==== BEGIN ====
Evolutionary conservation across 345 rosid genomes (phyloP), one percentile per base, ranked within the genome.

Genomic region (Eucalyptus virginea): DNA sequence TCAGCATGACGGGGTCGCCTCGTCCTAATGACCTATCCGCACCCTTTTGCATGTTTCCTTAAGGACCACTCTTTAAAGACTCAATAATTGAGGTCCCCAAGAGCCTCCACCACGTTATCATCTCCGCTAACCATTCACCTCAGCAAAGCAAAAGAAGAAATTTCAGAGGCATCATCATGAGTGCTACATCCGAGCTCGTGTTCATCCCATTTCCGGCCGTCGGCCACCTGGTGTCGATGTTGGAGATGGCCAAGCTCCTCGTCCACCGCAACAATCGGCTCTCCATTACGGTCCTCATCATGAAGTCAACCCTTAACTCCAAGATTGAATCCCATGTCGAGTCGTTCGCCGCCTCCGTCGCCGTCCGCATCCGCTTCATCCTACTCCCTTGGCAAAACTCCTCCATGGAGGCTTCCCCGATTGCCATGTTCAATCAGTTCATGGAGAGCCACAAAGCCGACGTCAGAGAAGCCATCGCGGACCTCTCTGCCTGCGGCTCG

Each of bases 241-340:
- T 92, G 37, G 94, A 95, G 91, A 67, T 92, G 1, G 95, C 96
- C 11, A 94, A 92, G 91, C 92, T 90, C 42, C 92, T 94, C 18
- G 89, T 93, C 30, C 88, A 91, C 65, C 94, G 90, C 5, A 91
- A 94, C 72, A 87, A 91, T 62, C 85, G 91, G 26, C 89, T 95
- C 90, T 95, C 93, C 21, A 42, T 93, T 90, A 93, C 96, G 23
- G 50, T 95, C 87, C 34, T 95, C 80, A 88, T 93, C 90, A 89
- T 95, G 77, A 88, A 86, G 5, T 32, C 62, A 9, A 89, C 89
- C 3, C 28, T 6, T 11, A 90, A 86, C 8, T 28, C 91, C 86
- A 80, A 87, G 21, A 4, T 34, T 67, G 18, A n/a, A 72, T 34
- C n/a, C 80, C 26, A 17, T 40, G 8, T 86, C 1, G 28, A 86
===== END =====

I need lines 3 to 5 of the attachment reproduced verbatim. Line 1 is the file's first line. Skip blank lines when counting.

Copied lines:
Each of bases 241-340:
- T 92, G 37, G 94, A 95, G 91, A 67, T 92, G 1, G 95, C 96
- C 11, A 94, A 92, G 91, C 92, T 90, C 42, C 92, T 94, C 18